He didn’t know what was happening. Why Aria wasn’t in his arms. Why there was no greeting or smile on Roar’s face. Then Aria’s temper hit him, and it was so heavy and dark that he felt himself sway, overcome by it.
“Perry …” She looked at Roar, her eyes blurring.
“What is it?” Perry asked, but he already knew. He couldn’t believe it. Everything Kirra had said—everything he’d tried not to believe about Roar and Aria—was true.
He looked at Roar. “What did you do?”
Roar wouldn’t meet his eyes, and his face was white.
Rage ignited inside of him. He lunged and shoved Roar, swinging, curses pouring out of him.
Aria shot forward. “Perry, stop!”
Roar was too quick. He gave ground, and trapped Perry by the arms. “It’s Liv,” he said. “Perry … it’s Liv. ”
Finally Roar spoke, and Aria’s heart broke at his words.
“I couldn’t do anything. I couldn’t stop Sable. I’m sorry, Perry. It happened so fast. She’s gone. I lost her, Perry. She’s gone. ”
“What are you talking about?” Perry said, shoving Roar away. He looked at Aria, confusion flashing in his green eyes. “Why is he saying that?”
Aria didn’t want to answer. She didn’t want to make it real for him, but she had to. “It’s the truth,” she said. “I’m sorry. ”
Perry blinked at her. “You mean … my sister?” The tone in his voice—vulnerable, tender—destroyed her. “What happened?”
As quickly as she could, she explained Hess and Sable’s deal to reach the Still Blue together, and about Talon as well. She hated to do it, but he needed to know Talon’s life was in danger. Liv, she saved for last. She felt light-headed as she spoke, breathless and detached, like when she’d been invisible in the Realms.
She hadn’t spoken for long, but when she finished, the woods felt darker, fading into the night. Perry looked from her to Roar, tears brimming in his eyes. She watched him battle with himself, struggling for focus. Struggling to keep himself together. “Talon is trapped in Reverie?” he said finally.
“Talon and thousands of people,” she answered. “They’ll run out of oxygen if we don’t get them out. We’re their only chance. ”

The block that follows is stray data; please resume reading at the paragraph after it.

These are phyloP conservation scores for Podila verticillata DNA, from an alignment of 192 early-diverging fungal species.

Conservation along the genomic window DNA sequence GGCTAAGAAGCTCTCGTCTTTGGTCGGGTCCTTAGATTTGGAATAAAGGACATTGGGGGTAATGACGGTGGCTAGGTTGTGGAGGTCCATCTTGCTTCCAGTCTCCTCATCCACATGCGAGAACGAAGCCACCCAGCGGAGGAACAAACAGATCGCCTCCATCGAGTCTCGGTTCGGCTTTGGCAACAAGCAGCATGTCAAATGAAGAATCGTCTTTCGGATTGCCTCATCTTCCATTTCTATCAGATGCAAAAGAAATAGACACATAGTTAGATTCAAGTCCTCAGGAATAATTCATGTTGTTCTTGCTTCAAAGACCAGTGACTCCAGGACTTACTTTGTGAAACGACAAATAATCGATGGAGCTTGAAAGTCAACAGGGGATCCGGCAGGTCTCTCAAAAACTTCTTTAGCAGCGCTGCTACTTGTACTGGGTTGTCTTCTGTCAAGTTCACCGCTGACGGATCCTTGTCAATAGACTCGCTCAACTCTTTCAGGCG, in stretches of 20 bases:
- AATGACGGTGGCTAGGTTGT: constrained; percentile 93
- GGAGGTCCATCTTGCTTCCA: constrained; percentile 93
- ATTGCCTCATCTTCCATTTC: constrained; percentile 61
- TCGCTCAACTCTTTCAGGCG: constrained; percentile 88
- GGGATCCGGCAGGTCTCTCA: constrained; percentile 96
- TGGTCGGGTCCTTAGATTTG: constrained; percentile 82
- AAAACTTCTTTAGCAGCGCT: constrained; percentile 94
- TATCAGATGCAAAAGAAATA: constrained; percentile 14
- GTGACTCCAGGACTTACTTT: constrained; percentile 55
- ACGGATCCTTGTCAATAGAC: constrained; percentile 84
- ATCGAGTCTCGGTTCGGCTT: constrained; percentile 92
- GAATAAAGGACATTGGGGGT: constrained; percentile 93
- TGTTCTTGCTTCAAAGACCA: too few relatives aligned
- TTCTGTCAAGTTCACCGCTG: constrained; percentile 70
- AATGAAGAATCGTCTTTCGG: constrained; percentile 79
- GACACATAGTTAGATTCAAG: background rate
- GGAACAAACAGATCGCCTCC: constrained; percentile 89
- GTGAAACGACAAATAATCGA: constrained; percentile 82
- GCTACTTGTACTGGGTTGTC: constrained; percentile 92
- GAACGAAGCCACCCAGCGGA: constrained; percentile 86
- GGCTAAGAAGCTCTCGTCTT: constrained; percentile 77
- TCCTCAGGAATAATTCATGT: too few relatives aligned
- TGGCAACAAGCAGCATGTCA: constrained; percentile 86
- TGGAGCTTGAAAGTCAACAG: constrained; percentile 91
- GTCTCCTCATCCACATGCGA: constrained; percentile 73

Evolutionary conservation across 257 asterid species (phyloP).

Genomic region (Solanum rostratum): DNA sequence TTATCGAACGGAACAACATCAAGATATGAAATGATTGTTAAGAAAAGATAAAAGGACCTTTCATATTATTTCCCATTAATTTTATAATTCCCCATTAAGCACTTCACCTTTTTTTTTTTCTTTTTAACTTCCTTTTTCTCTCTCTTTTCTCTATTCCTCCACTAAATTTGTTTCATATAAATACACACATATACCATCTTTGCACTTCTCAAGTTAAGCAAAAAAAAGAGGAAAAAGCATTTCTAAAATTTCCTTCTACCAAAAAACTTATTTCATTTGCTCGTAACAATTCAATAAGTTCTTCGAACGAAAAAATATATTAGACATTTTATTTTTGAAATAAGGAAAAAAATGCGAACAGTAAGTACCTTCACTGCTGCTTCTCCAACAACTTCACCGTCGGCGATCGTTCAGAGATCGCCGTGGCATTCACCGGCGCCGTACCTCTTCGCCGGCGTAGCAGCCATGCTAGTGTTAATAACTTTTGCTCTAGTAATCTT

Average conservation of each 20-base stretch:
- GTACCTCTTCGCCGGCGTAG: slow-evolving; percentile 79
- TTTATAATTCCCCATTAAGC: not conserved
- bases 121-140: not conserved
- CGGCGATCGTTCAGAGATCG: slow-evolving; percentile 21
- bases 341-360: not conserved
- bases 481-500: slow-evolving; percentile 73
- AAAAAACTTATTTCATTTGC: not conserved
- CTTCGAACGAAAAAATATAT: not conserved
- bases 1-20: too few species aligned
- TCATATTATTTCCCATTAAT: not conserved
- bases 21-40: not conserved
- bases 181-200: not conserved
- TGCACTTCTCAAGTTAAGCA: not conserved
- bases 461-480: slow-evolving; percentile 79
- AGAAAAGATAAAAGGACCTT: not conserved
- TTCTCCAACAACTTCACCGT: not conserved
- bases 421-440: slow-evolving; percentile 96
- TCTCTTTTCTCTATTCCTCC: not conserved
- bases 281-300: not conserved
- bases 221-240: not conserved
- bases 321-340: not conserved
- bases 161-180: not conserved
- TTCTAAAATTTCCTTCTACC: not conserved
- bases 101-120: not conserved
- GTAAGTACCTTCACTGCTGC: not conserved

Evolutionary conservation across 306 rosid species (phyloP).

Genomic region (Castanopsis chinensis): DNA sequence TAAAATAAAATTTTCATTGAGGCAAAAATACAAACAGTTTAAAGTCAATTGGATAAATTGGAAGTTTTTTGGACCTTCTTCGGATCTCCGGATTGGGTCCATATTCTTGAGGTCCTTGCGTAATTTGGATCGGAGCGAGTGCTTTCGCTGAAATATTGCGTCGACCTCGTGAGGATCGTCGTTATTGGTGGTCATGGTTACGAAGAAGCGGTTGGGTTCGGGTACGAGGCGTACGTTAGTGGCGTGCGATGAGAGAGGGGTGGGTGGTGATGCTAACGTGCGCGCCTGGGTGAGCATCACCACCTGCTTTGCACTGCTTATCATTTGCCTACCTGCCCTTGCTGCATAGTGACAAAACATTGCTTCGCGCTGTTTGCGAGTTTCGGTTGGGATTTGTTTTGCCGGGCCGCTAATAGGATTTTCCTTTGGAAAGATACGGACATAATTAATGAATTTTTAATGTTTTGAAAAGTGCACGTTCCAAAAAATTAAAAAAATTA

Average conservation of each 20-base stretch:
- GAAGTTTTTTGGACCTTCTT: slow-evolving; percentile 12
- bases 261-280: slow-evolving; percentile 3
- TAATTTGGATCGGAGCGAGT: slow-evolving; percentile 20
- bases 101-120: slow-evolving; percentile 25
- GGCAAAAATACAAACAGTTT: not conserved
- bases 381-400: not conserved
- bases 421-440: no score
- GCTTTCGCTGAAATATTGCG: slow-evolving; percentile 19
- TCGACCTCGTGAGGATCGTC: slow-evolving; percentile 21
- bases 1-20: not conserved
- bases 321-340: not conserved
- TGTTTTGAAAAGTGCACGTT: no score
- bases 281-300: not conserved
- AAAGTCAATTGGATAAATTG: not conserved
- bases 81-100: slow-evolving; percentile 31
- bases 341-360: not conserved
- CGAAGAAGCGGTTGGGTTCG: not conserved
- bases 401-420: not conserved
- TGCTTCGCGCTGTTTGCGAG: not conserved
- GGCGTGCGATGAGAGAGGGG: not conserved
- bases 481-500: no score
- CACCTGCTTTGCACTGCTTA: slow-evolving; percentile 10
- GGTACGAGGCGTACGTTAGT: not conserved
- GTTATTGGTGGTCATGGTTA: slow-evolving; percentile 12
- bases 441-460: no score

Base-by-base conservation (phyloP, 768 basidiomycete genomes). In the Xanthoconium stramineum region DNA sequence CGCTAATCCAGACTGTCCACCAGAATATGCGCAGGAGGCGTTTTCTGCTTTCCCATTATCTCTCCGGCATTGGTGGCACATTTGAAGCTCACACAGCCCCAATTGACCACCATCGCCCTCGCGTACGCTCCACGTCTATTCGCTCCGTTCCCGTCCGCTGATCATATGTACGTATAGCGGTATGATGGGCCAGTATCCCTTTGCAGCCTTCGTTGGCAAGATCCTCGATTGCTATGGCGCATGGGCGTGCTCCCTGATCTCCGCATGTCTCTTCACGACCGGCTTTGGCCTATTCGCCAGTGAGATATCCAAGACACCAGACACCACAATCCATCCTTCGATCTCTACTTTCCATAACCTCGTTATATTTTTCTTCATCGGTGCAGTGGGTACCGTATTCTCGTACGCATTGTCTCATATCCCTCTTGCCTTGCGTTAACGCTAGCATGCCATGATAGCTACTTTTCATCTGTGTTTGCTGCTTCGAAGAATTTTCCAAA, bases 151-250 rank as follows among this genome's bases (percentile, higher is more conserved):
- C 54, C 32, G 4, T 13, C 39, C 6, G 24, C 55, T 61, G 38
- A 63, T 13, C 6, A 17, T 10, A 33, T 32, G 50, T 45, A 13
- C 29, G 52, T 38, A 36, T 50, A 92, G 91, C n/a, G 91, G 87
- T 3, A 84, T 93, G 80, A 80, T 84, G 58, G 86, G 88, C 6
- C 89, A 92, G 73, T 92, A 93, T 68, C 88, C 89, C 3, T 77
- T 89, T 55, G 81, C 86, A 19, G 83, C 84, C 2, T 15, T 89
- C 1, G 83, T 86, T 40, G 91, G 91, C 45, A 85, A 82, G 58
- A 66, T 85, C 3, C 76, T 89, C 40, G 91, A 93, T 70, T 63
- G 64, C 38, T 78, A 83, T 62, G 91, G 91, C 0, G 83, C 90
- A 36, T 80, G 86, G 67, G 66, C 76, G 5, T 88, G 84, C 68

He was moving to his horse before she’d finished speaking. “Go after Cinder,” Perry told Twig.
Aria had forgotten Twig was there. “What happened to Cinder?”
Perry swung into his saddle. “The Horns took him. ” He rode up and held his hand down to her. “Let’s go!”
Aria glanced at Roar. Whatever she’d expected of today, leaving him hadn’t been part of it.
“I’ll go with Twig,” he said to her. The tension between him and Perry was still there.
Quickly she hugged Roar. Then she took Perry’s hand. He pulled her up behind him, and the horse began to move before she’d settled her weight.
Aria reached out instinctively, wrapping her arms around him as the horse galloped into the woods. Liv was forgotten for now. Roar and Cinder, too. Everything except Talon.
She could feel the ridges of Perry’s ribs through his shirt. The shift of his muscles. He was real and close, just as she’d wanted him to be for weeks—for months. But nothing had changed. He still felt far away.
Perry pushed the horse toward Reverie beneath a night sky writhing with Aether. Snatches of the horizon showed through the trees, pulsing with the light of funnels. They were heading south, right into the heart of a storm, but he had no choice. Talon was trapped.
Images of his sister flashed before his eyes. Senseless things. Liv pinning him down, when they were young, to run a brush through his hair. Liv wrapped in Roar’s arms at the beach, laughing. Liv arguing with Vale over the arrangement with Sable, almost going to blows. He couldn’t accept that he’d never see her again.